The league's northern divisions pose a number of meaty questions, such as: "Is the Bears' offense due for a repeat performance?" "Why do the Lions have such pronounced splits?" and "Has Johnny Manziel made the Cleveland brass even crazier?"
26 Oct 2007
compiled by Vince Verhei
This week, we give Mike Tanier a well-deserved week off and turn Too Deep Zone over to our game charters. As most of you know, this is the third year of our project where a group of volunteers (and FO staffers as well) charts every game of the season to track things that the play-by-play does not track, and create new statistics. Occasionally you'll see these stats during the season -- for example, in this piece -- but the turnaround time is slow, so our database is usually behind the actual games by a couple weeks.
Then again, we don't need the database to learn something from the game charting project, because all that tape-watching turns us into scouts as much as statisticians. We asked a few of our game charters to share their thoughts on the games and teams they've charted so far this season. The comments below represent their opinions, not mine or those of anyone else at FO. They reflect the teams these charters track, so all 32 teams are not represented. But if you want to know not just which teams are winning, but why, the insights are quite interesting.
The question's been asked so many times it's a boring one by now: What's wrong with the Saints? My brother's theory is that I'm causing it by charting their games. Football fans will always be a superstitious lot, no matter how many statistics FO kicks out to explain the game. So in the interest of superstition, how about -- what's right with the Saints?
Marques Colston: Colston is still making great catches and laying blocks like Hines Ward. Outside of a bizarre one-catch, two-drop night on Sunday Night Football against Seattle, Colston has been one of the few bright spots on this offense. However, because the rest of the Saints receiver corps couldn't hang on to the football if it was stapled to them, he's getting all the attention from the secondary and has been largely unable to create much. The Saints have tried a few hitches in order to get Colston free; one went for a touchdown early on, but then in the strange Seattle game, Colston inexplicably dropped another.
Mike Karney: That couple you saw in Cleveland for last year's opener in matching Karney jerseys? True fans. Karney's biggest fan, though, seems to be Sean Payton. Karney's 26 touches in 2006 were more than the previous two years combined, and he's on pace for 32 this year. His three touchdowns last year (all in one game) should also be eclipsed without Deuce McAllister around.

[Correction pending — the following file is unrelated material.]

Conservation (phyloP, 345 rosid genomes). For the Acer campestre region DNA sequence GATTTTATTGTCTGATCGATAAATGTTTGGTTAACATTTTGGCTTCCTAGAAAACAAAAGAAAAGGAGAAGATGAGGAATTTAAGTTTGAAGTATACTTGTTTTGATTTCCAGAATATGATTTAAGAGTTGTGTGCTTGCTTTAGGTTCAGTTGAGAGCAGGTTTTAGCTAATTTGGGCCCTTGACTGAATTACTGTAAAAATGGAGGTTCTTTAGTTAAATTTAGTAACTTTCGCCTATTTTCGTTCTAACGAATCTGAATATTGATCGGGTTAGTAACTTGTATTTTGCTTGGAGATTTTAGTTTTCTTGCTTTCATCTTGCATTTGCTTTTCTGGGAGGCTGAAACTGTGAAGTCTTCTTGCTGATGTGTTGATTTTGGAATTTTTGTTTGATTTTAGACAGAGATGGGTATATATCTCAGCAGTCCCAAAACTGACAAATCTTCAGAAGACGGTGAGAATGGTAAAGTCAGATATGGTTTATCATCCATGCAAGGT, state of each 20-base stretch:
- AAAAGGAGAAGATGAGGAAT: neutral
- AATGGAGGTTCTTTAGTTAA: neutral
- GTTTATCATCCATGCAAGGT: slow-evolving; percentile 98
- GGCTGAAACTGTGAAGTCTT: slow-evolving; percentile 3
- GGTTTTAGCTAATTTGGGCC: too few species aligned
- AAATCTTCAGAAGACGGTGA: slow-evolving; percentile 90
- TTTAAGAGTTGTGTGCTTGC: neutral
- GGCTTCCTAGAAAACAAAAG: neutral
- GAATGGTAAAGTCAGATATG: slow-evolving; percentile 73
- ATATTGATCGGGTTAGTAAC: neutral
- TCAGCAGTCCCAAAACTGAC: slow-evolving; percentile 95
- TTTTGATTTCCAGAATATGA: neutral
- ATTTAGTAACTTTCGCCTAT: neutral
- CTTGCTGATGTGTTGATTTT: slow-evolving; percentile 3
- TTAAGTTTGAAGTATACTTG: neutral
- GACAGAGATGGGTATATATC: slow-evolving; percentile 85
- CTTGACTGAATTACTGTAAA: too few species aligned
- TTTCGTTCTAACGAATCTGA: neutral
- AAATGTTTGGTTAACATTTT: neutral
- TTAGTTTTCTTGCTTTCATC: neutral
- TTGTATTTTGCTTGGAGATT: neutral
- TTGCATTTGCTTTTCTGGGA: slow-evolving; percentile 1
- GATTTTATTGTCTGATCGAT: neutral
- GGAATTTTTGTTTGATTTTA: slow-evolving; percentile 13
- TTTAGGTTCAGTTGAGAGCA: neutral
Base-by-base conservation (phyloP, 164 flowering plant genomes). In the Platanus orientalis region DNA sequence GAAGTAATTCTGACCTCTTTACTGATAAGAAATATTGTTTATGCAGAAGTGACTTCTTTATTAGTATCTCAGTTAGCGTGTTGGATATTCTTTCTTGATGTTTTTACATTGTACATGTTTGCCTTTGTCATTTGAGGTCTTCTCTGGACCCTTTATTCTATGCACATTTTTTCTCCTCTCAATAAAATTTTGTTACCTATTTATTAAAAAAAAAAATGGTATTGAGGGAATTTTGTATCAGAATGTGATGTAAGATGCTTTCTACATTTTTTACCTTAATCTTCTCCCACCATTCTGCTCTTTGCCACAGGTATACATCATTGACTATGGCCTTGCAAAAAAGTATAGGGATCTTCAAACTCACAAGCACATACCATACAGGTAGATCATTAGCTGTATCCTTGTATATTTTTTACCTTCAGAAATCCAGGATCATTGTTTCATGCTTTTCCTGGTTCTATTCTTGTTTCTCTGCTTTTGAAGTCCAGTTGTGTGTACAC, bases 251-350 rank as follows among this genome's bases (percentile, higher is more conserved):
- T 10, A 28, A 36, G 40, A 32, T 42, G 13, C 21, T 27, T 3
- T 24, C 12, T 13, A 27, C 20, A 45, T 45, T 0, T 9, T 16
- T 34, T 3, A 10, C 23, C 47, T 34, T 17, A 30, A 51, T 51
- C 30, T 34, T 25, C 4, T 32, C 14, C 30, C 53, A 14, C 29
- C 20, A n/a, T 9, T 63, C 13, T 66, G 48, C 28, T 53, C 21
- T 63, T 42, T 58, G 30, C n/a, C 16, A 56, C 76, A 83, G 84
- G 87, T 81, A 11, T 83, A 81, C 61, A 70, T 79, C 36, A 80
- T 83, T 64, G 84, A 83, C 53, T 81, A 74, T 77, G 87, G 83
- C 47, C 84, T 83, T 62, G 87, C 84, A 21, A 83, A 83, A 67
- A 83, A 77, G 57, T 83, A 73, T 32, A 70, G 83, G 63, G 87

They're not the Rams: I mean, it counts.
Fewer swing passes to Reggie Bush: Saints fans are dying for Reggie Bush to live up to the hype, but it looks like the coaching staff is starting to see that it's not going to happen. A very prominent feature of the Saints offense in 2006 was the swing pass to Reggie, ostensibly to get him in space so he could create. In reality, all it did was get Reggie started going sideways, his favorite direction. This season, that play has been mostly absent, and fans' blood pressure is lower as a result.
Pierre Thomas: Everyone likes an undrafted rookie, don't they? Thomas ran wild in the preseason and was a surprise addition to the roster at the close of camp. The Saints cut fourth-round pick Antonio Pittman to make room for Thomas and haven't regretted it, as Thomas has gotten onto the field both on special teams (with a touchdown, no less) and as an occasional change-of-pace back.
The vastly improved defense: Well ... a fan can wish.
The Jets were burned by Brian Westbrook in the first quarter and early second quarter, but after that the defensive ends did a nice job of preventing Westbrook from getting off his block and releasing into a pattern. Westbrook would chip and the defensive end would try to square up on him to hold him in the backfield.
I haven't charted in previous seasons, but I don't remember Westbrook bowling as many people over as he has this year. He's been fairly beastly at times.
The Giants-Eagles game was a complete breakdown of the Eagles' offensive line. On several of the sacks, Herremans would try to help, but Justice would actually wind up hurting him by freeing Umenyiora from the block. I wonder if Herremans' knee was hurting his mobility and this was why he was seemingly rushed into surgery. Also there were several plays where Strahan abused Runyan and would have had the sack but Umenyiora got to McNabb first.
Reggie Brown looked disinterested against both the Giants and Redskins. Fairly disappointing in what should be a breakout year.
William James was abused by both the Giants and Redskins. Contrary to his belief, he should not be a starting corner.
What's happened to the downfield passes to Hank Baskett from last year? Baskett's been fairly inconsequential. He has shown some nice run-blocking ability. They used him repeatedly as the lone receiver on the field in the three-tight end power formation they debuted against the Jets.
McNabb's accuracy hasn't been that noticeable an issue since the Washington game.
I charted one half of Tampa Bay-Indianapolis, and Dallas Clark lined up in the slot 26 times. He lined up as a tight end only eight times.
In Chicago-Dallas, Marion Barber picked up the blitz on several occasions. His only "mistake" was really caused by the fullback getting in his way and allowing the blitzer to come free on Tony Romo. I was surprised how much Dallas used tight end Anthony Fasano as a fullback instead of Deon Anderson.
Dallas repeatedly used the fake end around to try and open up the rushing lanes. It was pretty effective as they gained six yards on first-and- 9, 22 yards on second-and-5, six yards on second-and-6, plus a meaningless four yards on second-and-20. Not having charted any other Dallas games, I don't know if this is something they do frequently or if it's something they felt would be particularly effective against Chicago.